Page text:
Companies are generally optimistic that they can further increase productivity. Two thirds (67%) of companies polled expect to see productivity increases in the next 12 months, either in terms of greater output or more or improved products and services. Executives see two functional areas—operations (58%) and sales (33%)—as likely to see the greatest productivity increases in the next year.
Managing human capital is seen as by far the most important means of improving productivity. Some 85% of companies believe this is either crucial or important to their business effectiveness. But managing human capital presents challenges. Respondents, especially those in Europe, cite a lack of engagement and motivation as the biggest obstacle to human-capital productivity, followed by poor performance management. North American companies feel more over-stretched and lacking in investment in staffing, making this one of their top obstacles to improved productivity from employees.
Functional training is seen as a key tool for improving productivity. Training ranks highly as an efficient tool for improving productivity, particularly training for specific functions. While 67% of those that have introduced management training programs see these as effective tools, this rises to 79% when respondents are asked about functional training. Functional training also rises to the top of the list of human-capital initiatives that executives will introduce in the next 12 months that are expected to have the biggest impact on productivity.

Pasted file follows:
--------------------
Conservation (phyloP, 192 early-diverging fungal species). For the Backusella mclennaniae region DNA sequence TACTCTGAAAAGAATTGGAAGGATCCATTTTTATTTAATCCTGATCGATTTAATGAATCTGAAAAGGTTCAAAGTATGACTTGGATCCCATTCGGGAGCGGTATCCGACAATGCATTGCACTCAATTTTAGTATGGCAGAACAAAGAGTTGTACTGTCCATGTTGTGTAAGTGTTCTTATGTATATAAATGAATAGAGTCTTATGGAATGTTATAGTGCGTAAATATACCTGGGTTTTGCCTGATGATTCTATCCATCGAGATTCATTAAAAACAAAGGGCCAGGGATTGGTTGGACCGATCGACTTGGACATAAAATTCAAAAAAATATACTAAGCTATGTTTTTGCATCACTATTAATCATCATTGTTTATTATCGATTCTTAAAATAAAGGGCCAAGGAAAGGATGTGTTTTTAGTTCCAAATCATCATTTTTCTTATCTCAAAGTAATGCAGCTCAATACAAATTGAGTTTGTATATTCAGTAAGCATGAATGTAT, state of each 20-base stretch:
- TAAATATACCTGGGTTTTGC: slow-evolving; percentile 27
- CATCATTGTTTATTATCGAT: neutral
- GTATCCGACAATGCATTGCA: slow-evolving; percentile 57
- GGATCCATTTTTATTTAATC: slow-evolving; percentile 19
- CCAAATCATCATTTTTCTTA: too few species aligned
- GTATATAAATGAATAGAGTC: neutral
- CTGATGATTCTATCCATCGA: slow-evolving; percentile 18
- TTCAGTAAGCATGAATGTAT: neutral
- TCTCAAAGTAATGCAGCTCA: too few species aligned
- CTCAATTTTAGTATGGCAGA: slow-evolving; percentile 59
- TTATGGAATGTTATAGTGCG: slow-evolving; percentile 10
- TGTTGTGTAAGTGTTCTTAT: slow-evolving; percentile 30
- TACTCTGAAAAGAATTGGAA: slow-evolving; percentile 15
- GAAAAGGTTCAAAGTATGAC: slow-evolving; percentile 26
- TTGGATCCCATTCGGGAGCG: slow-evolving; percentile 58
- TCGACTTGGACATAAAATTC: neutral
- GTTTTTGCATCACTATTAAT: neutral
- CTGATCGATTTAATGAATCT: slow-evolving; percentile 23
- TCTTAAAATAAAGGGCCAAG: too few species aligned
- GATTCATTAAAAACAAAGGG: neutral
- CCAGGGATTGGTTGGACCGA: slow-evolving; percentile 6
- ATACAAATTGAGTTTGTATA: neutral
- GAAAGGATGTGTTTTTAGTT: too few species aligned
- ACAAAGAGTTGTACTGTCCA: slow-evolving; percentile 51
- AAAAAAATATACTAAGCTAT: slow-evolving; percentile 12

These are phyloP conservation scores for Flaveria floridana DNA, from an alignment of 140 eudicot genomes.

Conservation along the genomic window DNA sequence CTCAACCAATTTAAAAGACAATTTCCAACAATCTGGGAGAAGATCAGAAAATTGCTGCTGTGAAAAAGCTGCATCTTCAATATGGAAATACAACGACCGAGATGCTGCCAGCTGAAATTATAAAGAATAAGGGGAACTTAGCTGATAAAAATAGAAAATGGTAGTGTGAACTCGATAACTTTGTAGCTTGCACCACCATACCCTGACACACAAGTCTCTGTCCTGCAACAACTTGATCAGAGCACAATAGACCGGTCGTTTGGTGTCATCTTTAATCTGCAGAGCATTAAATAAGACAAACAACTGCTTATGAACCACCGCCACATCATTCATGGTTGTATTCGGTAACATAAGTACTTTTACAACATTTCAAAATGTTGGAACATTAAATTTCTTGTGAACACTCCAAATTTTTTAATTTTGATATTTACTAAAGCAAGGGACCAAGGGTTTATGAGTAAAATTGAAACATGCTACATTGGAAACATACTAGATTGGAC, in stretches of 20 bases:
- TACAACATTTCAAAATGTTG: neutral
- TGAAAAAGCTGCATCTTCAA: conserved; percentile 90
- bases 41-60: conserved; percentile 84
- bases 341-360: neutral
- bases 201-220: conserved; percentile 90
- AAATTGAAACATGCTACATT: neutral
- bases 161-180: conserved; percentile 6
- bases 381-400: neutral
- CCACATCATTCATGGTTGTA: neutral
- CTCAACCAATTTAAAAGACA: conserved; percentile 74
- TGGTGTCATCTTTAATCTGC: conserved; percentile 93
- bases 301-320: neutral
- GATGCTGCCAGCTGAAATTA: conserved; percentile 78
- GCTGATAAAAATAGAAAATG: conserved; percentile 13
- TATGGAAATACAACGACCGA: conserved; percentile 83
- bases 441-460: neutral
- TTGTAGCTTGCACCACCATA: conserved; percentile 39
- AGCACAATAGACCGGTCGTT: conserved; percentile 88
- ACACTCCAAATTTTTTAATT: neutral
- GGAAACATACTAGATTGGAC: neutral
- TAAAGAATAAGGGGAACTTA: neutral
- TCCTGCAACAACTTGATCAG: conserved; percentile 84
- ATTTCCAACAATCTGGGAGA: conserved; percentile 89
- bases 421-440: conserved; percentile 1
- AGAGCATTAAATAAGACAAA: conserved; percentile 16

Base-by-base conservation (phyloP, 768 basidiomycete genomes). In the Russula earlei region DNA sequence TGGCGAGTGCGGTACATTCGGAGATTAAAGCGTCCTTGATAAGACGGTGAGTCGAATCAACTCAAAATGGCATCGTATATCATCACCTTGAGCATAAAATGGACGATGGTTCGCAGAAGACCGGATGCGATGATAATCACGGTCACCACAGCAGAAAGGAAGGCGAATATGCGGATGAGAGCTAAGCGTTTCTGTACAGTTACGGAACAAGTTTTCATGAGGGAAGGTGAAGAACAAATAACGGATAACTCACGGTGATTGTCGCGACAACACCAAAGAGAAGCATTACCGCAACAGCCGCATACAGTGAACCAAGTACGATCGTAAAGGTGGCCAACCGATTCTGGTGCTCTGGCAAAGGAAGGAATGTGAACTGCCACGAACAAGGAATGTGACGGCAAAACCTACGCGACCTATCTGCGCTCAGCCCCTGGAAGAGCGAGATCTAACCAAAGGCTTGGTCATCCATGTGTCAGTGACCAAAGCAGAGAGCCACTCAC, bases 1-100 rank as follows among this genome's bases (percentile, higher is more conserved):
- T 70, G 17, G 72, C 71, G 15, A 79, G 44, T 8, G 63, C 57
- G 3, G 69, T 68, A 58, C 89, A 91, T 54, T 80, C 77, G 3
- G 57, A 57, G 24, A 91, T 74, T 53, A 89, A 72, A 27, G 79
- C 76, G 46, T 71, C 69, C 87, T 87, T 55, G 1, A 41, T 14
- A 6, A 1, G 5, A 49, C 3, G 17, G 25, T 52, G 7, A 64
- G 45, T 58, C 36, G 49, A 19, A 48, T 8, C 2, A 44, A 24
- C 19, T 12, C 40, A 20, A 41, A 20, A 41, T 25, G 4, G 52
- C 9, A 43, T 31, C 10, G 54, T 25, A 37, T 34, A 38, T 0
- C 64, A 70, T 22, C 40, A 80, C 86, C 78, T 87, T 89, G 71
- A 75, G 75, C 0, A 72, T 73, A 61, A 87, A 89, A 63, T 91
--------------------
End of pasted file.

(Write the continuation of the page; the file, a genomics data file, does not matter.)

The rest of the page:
Companies have yet to fully capitalize on the productivity potential of technology. Using the best available technology is only the third-most important factor in productivity, after human capital and good strategic decisions, with 69% ranking this as either crucial or important. Meanwhile, nearly half (49%) of respondents believe they are not getting the most out of technology. Companies also appear to be missing the productivity potential of social networking technologies, especially in terms of connecting with clients. More than half (54%) of those using social media for clients say it has improved business effectiveness, but relatively few companies have yet deployed social media in this way.
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